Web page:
Thursday, 20 November 2014

Lammily Doll - Body Confidence.



I recently stumbled across this Buzz Feed post about this new Lammily Doll you can find this post here, but after reading this post I done a little more research. 
I'm shocked that no one has thought about this prior to Nickolay Lamm (the founder) 

Nickolay an illustrator, compared the average barbie images to the proportion of a 'normal' woman (average 19 year old american teenager) he said 
"I created 'normal' barbie because I wanted to show average is beautiful"



The picture below shows the difference between a Barbie Doll (left) 
and a Lammily Doll (right) 



Going back to the fact I was shocked this hasn't been done prior, I mean its sounds so simple - right? I was even more shocked when I come across a YouTube video showing a group of children and their reaction to the new Lammily Doll and when asked a series of questions relating to comparing the Lammily Doll to Barbies. 
You can view this video below.  



Comments left me literally gobsmacked 
"She's not like other dolls I play with, she's unique" 
"She's like a real person" 
"She looks like she's just a regular girl, going to school" 
.... this surely is what we should be promoting children to play with?!  

It also become evident how effective the Lammily Doll is when the children were asked to explain what the career aspects were for the Barbie and then the Lammily Doll. 
The Lammily Doll had an over-all higher success, the kind of job that you'd find realistic and higher achieving, should I say for example "Computer Job" "Teacher" "Swimmer" and "Pilot"  !!! Where as the Barbie had a outstanding response of "Model" "Makeup Artist" "Fashion Store" and most surprisingly "No Job At All"  
... now if that's not concerning then I don't know what is to be honest with you. 

When asked "What One Most Seems Like You?"  all of the children choose the Lammily Doll and gave their reasons from "The Shape" "Separate Toes" "Because My Arms Aren't That Skinny" and because the Barbie had "Invisible High Heels"  when she stood alone. 

I think the comment that stood out to me the most was from the young boy he pointed to the Barbie and made the following comment "This One's All Fashion-y And She Think's She's All Better Than Everyone Else" now what does that say about what we are portraying to children? I think it's disgusting!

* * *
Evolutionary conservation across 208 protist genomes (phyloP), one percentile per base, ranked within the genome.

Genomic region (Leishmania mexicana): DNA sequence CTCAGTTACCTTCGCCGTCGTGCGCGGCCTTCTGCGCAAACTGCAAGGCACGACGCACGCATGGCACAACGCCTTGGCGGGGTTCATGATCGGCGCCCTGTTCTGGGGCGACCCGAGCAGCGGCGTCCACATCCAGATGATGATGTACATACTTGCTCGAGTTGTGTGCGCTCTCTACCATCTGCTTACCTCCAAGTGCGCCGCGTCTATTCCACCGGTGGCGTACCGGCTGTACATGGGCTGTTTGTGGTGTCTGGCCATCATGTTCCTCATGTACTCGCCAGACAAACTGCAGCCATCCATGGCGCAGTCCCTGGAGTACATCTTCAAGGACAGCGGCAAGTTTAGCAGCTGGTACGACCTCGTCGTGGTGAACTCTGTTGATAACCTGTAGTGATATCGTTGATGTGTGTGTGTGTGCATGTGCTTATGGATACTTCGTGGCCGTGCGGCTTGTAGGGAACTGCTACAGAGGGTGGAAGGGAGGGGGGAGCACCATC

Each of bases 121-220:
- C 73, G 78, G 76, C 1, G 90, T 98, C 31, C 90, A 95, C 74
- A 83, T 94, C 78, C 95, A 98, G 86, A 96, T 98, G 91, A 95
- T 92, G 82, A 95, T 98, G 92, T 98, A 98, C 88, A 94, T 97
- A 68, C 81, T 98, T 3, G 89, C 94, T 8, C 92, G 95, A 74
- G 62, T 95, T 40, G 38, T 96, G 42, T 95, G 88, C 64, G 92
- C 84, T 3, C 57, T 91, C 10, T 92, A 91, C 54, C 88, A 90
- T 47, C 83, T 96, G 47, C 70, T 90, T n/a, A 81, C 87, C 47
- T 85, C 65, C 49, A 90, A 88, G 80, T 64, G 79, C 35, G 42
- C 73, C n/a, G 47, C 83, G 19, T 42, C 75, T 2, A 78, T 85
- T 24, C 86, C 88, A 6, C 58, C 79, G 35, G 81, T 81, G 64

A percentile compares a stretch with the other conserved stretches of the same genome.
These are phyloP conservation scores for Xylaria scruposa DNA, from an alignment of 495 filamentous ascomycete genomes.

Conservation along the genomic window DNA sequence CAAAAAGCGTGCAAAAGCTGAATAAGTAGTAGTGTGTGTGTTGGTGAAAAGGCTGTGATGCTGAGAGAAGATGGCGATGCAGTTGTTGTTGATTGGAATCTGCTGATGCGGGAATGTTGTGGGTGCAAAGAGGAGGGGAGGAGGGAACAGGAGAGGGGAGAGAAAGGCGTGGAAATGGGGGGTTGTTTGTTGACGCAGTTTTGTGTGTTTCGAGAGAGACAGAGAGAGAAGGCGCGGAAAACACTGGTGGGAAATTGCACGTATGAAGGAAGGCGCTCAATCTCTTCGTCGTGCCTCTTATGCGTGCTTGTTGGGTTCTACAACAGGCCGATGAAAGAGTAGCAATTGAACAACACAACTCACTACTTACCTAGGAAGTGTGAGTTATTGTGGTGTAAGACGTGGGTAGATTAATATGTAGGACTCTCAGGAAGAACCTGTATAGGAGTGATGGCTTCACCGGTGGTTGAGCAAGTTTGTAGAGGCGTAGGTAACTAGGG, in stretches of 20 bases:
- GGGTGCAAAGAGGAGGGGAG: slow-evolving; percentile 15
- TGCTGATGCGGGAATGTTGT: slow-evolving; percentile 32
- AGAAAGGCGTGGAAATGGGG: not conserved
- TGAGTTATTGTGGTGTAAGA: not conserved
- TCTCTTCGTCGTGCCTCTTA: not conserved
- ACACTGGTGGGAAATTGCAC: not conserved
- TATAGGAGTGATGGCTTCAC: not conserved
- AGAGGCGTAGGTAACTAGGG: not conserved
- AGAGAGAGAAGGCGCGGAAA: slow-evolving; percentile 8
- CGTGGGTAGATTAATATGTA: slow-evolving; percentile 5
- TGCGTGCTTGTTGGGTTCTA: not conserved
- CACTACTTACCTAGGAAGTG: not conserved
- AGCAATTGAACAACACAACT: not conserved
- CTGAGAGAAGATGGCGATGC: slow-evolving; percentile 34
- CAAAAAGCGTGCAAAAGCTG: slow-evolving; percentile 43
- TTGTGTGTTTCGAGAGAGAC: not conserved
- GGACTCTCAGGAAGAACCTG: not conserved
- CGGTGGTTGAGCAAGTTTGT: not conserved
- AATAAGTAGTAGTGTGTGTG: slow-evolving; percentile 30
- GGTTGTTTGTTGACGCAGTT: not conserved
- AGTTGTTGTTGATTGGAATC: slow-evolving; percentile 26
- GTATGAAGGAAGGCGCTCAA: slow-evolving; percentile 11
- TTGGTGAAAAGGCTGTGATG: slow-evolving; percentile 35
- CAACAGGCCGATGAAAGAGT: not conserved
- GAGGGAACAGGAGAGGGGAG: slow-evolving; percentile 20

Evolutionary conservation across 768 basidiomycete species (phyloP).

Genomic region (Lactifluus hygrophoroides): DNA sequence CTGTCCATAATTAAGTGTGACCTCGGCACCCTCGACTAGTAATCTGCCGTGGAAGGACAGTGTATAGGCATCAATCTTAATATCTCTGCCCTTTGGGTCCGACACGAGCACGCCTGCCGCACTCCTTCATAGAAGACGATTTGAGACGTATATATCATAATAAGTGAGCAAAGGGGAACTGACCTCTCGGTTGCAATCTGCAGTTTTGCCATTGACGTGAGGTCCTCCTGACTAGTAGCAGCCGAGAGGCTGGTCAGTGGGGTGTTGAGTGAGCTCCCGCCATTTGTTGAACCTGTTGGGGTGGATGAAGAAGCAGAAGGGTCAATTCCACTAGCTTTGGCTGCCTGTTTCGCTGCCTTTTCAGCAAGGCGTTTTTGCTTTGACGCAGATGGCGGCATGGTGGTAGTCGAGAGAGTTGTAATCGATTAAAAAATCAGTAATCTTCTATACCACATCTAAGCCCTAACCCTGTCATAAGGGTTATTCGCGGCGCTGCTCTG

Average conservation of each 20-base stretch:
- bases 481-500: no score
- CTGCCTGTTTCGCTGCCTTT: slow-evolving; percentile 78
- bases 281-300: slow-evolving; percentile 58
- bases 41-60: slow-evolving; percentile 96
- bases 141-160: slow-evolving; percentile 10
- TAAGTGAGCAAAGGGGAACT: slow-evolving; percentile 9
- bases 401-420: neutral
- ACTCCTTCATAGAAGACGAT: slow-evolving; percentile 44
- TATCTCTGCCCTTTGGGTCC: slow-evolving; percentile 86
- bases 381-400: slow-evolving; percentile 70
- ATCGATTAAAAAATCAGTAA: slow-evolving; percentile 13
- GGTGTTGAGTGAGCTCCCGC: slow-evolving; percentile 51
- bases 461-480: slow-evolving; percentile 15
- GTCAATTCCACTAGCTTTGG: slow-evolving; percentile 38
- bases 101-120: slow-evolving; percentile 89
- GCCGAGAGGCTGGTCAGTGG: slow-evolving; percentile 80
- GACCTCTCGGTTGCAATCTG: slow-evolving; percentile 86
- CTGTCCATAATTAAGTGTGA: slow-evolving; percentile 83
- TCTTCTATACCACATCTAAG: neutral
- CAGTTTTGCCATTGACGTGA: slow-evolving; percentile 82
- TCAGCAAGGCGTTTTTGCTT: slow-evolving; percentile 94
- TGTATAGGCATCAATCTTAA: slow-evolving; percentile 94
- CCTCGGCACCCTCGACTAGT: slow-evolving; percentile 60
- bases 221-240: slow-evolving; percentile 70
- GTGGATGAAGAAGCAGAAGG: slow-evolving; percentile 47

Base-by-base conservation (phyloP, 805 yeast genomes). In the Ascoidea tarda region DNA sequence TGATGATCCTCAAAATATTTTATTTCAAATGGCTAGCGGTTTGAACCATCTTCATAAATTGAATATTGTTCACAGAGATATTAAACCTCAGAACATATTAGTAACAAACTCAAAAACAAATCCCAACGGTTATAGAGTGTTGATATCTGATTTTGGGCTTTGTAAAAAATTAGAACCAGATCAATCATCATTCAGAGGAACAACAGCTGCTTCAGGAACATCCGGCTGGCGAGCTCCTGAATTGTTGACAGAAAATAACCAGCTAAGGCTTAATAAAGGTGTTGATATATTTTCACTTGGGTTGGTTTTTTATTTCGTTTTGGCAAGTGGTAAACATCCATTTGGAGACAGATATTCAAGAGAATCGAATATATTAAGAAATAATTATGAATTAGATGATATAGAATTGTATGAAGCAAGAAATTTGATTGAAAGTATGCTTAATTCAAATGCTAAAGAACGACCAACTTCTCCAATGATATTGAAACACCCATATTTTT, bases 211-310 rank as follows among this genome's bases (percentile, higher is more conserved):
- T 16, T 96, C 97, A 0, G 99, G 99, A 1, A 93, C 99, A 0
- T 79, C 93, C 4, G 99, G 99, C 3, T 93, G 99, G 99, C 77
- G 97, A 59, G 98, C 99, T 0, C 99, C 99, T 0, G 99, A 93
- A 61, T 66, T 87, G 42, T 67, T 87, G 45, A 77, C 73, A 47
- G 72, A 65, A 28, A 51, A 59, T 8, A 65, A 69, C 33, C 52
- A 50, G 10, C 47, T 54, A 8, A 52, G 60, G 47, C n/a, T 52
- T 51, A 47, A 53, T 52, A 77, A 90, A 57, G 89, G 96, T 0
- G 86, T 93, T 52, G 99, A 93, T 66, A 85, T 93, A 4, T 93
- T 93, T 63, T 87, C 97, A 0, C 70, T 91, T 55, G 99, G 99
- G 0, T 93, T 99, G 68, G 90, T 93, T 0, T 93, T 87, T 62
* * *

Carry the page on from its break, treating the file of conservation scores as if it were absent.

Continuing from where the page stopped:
Over-all the children showed great interest in the Lammily Doll ending on "She Has A Smile On Her Face, She Looks Like She Would Help Somebody If They Got Hurt" 


This entire discovery has really made me rather mad at our generation. When I was younger, I played with Barbie Dolls. I enjoyed so, to my knowledge. I had tones, all different clothes and extras. I had a huge dolls house and would happily play with my Barbies for hours. I never had the chance to play with different Dolls, and I can't help but think that if my generation had that chance they may have grown up into a little less judgmental people. 

The amount of comments I have had thrown at me regarding my weight, throughout school especially was awful. I would feel tense and uncomfortable at lunch times eating with my friends because of my weight. I would hate eating infront of people, and still to this day I find it a little uncomfortable. I dread nothing more than going out for food with friends, I would much rather go through a drive through and hide out in the car or back at home and eat rather than inside a restaurant for the fear of people looking at me. Even friends, I know they don't judge me but I constantly feel like I am being judged, started at and sniggered for being fat and eating!! Which is ludicrous - right? 



Now, before I get tones of hate for 'promoting obesity' that is not what I am doing here. I'm not saying make all children toys fat or chubby and everyone will be skinny - because that's a load of shit! (excuse my language) So don't assume that in any way, shape or form but I can't help but think that if children feel a little more relaxed about their appearance then they could enjoy childhood a little more. We wouldn't be faced with so many eating disorders and our society both so judgmental and sour mouthed. 

Lammily Doll's also have an accessory pack you can purchase which include stickers for stretch marks, birth marks, scratches, scares, freckles and cellulite. I love this idea! I think its brilliant, this will totally remove the taboo subject around things like stretch marks. I remember having conversations with my girlfriends in the school toilets about how worried we were that we had a few stretch marks on our breasts, bums or thighs because you were always taught that you got them when you was a mature women, after children etc. We never had puberty explained to the extent like that, so of course we felt abnormal! When we shouldn't had! 

I just feel so passionate about body confidence and I honestly do not feel that a genetic Barbie Doll does anything for the youth of today! 

Would you buy your children / younger members of your family a Lammily Doll or are you happy with the original Barbies? 

I'd love to hear your thoughts and feelings on this subject, feel free to comment below and get a discussion flowing! 



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